Former BioWare writer feels itchy at the idea of ​​TV series Mass Effect

Are you looking forward to the possible? Amazon Mass Effect TV Series? Not everyone is so enthusiastic. David Gaider, a former storytelling icon at developer BioWare, isn’t very lyrical yet. He gets itchy at the idea of ​​the TV series Mass Effect.

Gaider was before Main writer From all three games of Dragon Age series. After more than 17 years, he left BioWare in 2016. In any case, he doesn’t understand why fans have reacted so enthusiastically to the message about Amazon’s plans. Gaider is particularly interested in impact. For example, about choosing a man or a woman to be the main character, what you can choose and shape yourself in games. Or how you work with other characters and make certain choices.

Here is the extended story of Gaider, who is glad Amazon is considering a TV series rather than a movie:

I’m relieved to see that the Mass Effect/Amazon deal is for a potential TV series and not a movie. However, the possibility (similarly for Dragon Age) makes me cringe a little, unlike many fans who appear… Excited?

For starters, both Mass Effect and Dragon Age have a dedicated hero, which means that said TV show will need to choose whether said hero will be male or female. Boom, off the bat, you’ve just alienated a whole bunch of a compact fan base whose hopes are high.

Second, these heroes are designed to be part of an empty slate, which the player fills in with their decisions. This will not work for a passive broker. Therefore, all of a sudden, the protagonist will have his own personality, his own story. That would be strange.

Do you think I’m wrong? Keep in mind how much the story has been uploaded to comrades. They are the codes from which the player gets most of his emotional involvement. The heroes of Dragon Age and Mass Effect alone… are very boring. This will not fly.

And think of these companions. Think about how her fan base relates to it. Now consider the fact that there is no way in hell any one story can include them all equally. Think of the howl of rage when Comrade X comes down to a veil, or none at all. Having a TV show instead of a movie allows for more accompanying options, sure, but consider your own gameplay: Only a handful of them have had any meaningful presence in one game. This should be the case for this story, to maintain consistency. Few comrades, one love story.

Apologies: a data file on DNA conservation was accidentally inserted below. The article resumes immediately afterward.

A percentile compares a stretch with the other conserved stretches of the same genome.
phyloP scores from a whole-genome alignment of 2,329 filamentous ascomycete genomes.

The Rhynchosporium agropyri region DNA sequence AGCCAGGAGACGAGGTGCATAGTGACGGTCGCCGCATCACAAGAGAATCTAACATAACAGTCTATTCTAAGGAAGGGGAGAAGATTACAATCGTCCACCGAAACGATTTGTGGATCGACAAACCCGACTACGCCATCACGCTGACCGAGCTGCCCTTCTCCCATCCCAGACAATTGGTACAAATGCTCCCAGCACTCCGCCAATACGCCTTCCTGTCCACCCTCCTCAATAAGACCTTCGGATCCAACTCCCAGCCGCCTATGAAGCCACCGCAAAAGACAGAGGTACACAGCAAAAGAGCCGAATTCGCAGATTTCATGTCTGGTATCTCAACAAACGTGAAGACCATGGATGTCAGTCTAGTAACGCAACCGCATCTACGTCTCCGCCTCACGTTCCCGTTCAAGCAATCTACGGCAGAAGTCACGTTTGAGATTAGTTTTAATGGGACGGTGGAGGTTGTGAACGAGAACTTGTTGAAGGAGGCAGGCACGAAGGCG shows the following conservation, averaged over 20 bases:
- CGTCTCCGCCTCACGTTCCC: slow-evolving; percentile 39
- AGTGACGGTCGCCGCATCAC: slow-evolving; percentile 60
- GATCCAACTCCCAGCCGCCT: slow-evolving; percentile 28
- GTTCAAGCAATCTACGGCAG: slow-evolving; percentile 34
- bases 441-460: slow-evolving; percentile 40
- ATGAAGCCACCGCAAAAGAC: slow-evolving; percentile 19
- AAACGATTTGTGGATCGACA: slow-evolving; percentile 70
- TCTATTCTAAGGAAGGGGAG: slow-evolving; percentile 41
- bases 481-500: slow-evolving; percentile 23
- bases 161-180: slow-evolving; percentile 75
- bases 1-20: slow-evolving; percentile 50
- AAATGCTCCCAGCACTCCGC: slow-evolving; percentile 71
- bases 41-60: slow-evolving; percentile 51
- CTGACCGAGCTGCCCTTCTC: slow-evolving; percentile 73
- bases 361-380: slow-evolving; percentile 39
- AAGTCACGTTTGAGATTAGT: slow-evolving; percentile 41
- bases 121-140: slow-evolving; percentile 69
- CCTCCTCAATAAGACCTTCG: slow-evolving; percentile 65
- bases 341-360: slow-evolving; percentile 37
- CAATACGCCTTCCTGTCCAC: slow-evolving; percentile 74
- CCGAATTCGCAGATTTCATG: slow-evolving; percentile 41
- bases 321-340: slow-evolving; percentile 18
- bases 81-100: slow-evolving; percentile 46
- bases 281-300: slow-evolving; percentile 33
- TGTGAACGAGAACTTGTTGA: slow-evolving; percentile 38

And that’s if TV show makers consider companions very important. Most of them may throw in favor of the conspiracy. In my opinion, this would be a mistake. The Mass Effect and Dragon Age plots were, at best, serviceable. And I don’t mean it pejoratively. Those plots had to take into account the player’s agency. They were a kind of serendipity on which the player’s emotional involvement was presented – usually through companions and choices themselves. Choose to increase engagement. The interaction was the star, not the plot.

Take it all in, lose most of your buddies, and you’ll likely end up on a beautiful fantasy or sci-fi show where a lot of the inner audience will likely be angry, indignant howl before it’s even released.

All this, of course, if the Dragon Age or Mass Effect series is poorly treated. I can think of any number of ways this could be done better, but this involves doing more than just strict conditioning, and that comes with its own complications. Anyway, good luck to the exhibitors. They will need it.

A decent argument from the best guy, but maybe he has a point? Are there more hits in the Mass Effect TV series than many fans think? Or would it be really cool? Let me know in the comments!

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Winton Frazier

 "Amateur web lover. Incurable travel nerd. Beer evangelist. Thinker. Internet expert. Explorer. Gamer."

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